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Author & Agent Interview: Kalena Makanui and Katie Gisondi

Today, we are thrilled to be interviewing Kalena Makanui, a Kanaka Maoli children’s writer, and her literary agent, Katie Gisondi. You can learn more about Kalena on her twitter/X or website, and more about Katie can be found on her agency’s website.

We started this Author & Agent blog series to spotlight Pacific Islander creators and their agents for Asian and Pacific Islander month. Our hope is that this series will inspire other Pacific Islanders interested in pursuing traditional publishing as creators or as agents. As we learned in the creation of our website, there is not a single Pacific Islander agent, and we hope to see that change.

Thank you for joining us!

Kalena's interview

Can you tell us a little bit about yourself, and the project for which you've found representation? What inspired you to write it? (If you're now working on something else, you may talk about that project instead!)

I’m a Kānaka Maoli (Native Hawaiian) writer who grew up on Hawaiʻi Island. My latest two projects have been MG contemporary fantasy, and I’m working on my first adult project.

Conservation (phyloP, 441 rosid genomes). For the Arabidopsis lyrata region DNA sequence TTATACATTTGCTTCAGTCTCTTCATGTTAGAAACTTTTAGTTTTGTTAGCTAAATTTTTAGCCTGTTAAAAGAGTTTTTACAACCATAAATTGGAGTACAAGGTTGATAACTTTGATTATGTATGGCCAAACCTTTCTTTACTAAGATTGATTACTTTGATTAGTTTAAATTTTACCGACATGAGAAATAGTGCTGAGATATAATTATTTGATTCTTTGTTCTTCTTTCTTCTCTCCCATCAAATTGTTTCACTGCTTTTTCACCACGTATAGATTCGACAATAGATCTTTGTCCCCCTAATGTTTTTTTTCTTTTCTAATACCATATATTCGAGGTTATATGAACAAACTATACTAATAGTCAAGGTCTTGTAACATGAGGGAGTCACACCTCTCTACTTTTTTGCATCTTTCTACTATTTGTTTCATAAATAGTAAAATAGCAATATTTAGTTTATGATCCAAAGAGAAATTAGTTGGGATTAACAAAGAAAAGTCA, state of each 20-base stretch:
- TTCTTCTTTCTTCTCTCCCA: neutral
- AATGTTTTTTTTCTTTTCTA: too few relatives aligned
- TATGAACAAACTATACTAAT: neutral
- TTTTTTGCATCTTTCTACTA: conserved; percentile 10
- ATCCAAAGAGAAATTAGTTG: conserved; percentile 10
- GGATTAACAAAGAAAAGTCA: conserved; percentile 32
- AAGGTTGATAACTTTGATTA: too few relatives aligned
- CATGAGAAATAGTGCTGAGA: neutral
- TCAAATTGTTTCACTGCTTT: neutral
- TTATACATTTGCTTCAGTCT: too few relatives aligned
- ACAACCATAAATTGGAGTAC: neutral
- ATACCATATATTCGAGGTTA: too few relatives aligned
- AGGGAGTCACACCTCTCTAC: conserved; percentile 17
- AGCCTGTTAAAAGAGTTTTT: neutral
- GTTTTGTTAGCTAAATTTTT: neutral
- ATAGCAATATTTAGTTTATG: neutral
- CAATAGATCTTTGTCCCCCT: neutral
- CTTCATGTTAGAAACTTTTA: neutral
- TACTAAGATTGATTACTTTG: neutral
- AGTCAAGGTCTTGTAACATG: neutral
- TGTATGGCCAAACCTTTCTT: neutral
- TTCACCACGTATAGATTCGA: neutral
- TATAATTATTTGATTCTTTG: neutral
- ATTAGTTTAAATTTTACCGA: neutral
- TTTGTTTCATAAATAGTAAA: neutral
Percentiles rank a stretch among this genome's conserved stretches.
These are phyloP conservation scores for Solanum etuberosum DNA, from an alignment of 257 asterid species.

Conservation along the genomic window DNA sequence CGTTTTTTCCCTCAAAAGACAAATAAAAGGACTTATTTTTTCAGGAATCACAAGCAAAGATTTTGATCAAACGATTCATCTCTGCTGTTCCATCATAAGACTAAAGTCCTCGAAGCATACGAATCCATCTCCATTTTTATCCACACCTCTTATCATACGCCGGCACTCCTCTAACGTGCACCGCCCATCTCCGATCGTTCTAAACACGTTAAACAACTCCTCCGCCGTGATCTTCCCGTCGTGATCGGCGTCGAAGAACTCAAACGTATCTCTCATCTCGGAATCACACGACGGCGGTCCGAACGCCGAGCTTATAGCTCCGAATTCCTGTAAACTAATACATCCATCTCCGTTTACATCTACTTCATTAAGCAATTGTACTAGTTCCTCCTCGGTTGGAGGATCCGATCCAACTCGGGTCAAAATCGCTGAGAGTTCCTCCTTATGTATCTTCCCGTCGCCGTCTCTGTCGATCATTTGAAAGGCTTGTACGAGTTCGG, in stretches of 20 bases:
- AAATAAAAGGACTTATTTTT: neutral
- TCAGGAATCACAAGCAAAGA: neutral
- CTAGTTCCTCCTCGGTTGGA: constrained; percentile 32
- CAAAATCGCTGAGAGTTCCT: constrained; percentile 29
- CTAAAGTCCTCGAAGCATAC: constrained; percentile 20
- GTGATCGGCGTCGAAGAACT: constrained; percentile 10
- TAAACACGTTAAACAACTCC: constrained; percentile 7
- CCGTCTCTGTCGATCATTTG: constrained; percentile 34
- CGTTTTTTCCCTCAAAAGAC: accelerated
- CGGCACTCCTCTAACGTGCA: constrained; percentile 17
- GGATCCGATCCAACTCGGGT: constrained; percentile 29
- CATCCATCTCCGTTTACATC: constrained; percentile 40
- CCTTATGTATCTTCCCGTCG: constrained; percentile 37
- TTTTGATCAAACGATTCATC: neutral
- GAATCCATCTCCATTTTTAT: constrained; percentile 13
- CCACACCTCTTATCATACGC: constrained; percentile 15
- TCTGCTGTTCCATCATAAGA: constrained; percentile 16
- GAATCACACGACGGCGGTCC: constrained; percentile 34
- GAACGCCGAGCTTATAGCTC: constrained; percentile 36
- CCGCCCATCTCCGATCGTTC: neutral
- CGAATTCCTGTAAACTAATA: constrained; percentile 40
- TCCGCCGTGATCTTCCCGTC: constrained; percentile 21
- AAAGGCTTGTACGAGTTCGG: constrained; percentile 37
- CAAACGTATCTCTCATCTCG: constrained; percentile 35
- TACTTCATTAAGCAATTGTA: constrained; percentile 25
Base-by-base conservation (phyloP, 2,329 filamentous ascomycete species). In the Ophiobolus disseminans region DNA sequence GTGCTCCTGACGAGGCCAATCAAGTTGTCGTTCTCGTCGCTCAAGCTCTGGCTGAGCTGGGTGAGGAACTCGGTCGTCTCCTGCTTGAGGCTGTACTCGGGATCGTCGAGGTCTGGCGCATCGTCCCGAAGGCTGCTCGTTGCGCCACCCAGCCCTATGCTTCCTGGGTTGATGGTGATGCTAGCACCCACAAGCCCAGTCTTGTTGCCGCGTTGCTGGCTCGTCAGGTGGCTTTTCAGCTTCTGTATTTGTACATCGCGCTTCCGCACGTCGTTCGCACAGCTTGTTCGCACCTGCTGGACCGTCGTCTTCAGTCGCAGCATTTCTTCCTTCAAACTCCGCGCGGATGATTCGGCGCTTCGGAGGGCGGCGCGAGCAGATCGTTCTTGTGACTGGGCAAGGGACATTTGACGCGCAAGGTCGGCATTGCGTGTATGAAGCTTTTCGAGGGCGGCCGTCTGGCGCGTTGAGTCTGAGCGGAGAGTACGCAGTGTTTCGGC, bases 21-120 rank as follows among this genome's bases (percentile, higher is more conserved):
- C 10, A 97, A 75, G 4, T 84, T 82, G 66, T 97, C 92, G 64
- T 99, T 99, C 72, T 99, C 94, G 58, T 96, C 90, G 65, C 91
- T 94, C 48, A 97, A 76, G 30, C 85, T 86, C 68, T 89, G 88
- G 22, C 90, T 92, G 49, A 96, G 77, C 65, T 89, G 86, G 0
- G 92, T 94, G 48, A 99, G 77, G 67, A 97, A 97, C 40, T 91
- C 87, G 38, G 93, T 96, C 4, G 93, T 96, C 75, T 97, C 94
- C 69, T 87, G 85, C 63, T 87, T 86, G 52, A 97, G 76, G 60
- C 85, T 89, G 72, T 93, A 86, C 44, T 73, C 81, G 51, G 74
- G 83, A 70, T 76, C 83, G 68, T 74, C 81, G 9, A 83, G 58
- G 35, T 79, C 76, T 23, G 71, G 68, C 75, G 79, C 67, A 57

I've always enjoyed storytelling and started my first novel in college. It took me a few years to finish, and I queried one agent with that project. I realized at that point that the manuscript wasn't good enough to get published, but the agent rejection was encouraging and so I started a new project. 

The manuscript that I found representation with was my third. Both my third and fourth projects were heavily inspired by the death of my dad and my longing to reconnect with Hawaiian culture. I’ve really enjoyed researching moʻolelo and writing Kanaka characters.

What resources did you use to compile your list of agents to query? What criteria did you use to build your list? 

MSWL is very helpful as is looking at which agents/agencies rep my favorite books in my age category and genre. Many agency websites have lists of recent deals that can help creators to see if an agent/agency is legitimate. I also highly recommend Alexa Donne’s YouTube channel for additional criteria to use when building your list.

Some agents have a lot less information about the kinds of books they’re looking for. Don’t hesitate to query some of these agents as long as they rep your age and genre. Your book doesn’t have to perfectly match an agent’s MSWL before you query them. Just make sure the agent/agency is legitimate.

For people with more financial means, Publishers Marketplace and Query Tracker are very helpful as well. PM helped me to verify an agent’s sales or their agency sales for new agents. You can also see if they are selling to the types of imprints that you’re interested in (Big 5, major publishers, respected small presses, etc.) Query Tracker has quite a lot of agents listed in their database, though it’s important to do additional research to make sure the agent has the connections and knowledge to help you get a deal. Query Tracker also has a free version!